Goldman Sachs criminal case over 1MDB formally ends

NEW YORK (Reuters) – A U.S. judge on Monday formally ended the U.S. government’s criminal case against Goldman Sachs related to the Wall Street bank’s work for the Malaysian fund 1MDB after it met its obligations and paid $2.9 billion in penalties.

Chief Judge Margo Brodie of the federal court in Brooklyn dismissed a bribery conspiracy charge against Goldman, after the bank successfully completed a three-year deferred prosecution agreement that expired in October.

Goldman did not oppose the dropping of the criminal charge.

The bank helped sell $6.5 billion of bonds for 1MDB, which former Malaysian Prime Minister Najib Razak set up with the help of Malaysian financier Jho Low to promote economic development.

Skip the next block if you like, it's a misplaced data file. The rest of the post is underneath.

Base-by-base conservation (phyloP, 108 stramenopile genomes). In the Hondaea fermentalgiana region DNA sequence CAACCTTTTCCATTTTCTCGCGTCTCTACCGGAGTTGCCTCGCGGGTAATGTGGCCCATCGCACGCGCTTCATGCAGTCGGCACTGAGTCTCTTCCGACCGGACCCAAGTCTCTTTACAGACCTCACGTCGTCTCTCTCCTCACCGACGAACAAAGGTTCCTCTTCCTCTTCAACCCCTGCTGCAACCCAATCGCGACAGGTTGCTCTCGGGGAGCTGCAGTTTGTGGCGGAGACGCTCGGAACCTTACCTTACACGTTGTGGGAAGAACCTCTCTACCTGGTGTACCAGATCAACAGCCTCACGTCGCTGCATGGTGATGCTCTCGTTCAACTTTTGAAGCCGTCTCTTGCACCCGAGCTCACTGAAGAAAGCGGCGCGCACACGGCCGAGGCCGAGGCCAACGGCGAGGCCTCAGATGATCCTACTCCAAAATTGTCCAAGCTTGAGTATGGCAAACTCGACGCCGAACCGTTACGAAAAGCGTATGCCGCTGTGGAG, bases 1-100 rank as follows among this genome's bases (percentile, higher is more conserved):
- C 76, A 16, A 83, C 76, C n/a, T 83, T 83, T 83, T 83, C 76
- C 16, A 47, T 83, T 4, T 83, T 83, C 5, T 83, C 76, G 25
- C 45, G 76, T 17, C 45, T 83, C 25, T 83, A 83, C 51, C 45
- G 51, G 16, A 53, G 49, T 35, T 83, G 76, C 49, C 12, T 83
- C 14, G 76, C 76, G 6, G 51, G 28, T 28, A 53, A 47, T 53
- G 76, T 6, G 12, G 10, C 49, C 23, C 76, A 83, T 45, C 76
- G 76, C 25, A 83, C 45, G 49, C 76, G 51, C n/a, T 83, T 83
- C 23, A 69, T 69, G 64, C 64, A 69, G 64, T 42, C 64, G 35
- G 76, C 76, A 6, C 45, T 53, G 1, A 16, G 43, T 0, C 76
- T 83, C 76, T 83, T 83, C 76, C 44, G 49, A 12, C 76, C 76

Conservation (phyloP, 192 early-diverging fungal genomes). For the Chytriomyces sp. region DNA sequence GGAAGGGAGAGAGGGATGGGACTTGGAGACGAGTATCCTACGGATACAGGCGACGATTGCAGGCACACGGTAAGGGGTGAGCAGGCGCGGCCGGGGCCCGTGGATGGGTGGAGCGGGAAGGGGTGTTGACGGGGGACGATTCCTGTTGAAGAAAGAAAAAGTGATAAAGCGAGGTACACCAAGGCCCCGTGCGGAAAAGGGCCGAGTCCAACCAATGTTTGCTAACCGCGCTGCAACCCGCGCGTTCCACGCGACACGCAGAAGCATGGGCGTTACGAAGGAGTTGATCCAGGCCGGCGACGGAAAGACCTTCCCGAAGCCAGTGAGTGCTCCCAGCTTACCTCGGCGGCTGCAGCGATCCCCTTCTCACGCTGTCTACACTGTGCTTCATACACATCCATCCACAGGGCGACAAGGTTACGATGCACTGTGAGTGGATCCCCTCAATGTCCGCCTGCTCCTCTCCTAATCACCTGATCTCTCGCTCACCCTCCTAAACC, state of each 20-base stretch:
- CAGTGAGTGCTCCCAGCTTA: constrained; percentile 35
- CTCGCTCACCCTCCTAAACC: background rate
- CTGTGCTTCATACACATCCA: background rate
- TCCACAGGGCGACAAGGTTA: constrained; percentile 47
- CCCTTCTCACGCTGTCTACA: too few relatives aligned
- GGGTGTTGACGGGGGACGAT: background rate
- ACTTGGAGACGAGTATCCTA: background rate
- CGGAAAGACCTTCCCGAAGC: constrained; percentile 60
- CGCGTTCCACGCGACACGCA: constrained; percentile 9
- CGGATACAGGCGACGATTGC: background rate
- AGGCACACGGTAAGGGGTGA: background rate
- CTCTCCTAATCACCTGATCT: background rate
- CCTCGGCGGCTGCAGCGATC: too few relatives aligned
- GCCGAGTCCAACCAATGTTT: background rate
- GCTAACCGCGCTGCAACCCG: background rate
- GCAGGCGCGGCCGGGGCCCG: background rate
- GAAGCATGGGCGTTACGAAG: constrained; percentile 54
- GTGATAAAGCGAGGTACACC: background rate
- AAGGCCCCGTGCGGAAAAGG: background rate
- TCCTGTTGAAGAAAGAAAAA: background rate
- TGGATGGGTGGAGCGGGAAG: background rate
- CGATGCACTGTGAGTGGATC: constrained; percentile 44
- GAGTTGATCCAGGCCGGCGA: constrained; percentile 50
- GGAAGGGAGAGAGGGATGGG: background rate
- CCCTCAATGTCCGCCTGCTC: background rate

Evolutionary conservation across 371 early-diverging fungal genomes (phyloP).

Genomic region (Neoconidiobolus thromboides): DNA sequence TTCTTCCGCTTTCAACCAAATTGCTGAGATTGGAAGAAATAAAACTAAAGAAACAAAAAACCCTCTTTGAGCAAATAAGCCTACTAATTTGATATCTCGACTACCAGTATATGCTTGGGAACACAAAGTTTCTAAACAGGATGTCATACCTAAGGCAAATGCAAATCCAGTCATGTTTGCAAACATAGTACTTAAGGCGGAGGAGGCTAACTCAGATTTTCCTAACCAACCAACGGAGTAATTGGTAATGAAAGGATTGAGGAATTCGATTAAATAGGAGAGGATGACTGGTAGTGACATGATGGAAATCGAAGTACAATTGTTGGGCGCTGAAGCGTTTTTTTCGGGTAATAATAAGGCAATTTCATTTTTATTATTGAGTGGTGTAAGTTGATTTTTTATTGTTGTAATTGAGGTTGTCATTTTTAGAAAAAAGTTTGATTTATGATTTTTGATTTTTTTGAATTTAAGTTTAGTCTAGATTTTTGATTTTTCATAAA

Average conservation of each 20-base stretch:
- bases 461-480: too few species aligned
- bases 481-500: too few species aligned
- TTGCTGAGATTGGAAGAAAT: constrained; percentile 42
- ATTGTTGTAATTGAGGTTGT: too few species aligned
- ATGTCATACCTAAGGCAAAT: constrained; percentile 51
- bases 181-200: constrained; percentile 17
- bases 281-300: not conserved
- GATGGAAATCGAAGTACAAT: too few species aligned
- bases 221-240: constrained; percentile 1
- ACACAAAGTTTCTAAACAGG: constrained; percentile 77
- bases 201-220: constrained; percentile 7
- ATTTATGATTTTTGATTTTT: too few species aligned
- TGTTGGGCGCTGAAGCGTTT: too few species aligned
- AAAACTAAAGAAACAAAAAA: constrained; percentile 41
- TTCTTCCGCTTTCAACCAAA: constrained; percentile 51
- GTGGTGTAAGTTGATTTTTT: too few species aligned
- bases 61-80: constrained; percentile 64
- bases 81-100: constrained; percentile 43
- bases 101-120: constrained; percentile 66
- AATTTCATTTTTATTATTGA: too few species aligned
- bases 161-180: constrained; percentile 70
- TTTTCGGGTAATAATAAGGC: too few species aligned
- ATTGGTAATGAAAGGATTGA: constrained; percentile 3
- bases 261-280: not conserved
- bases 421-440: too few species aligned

U.S. and Malaysian authorities have said $4.5 billion was siphoned away, with some diverted to offshore bank accounts and shell companies linked to Low, who is now a fugitive.

Goldman has said 1MDB officials and former Malaysian government officials lied to it about how bond sale proceeds would be used.

The bank collected about $600 million in fees, and its Malaysia unit pleaded guilty to a corruption charge.

Two former Goldman bankers were criminally charged in the matter.

Tim Leissner, who led Goldman’s Southeast Asia business, pleaded guilty and has yet to be sentenced.

Roger Ng, a former head of investment banking in Malaysia, was convicted in Brooklyn and sentenced to 10 years in prison, but transported to Malaysia last October to assist probes there.

(Reporting by Jonathan Stempel in New York; Editing by Marguerita Choy)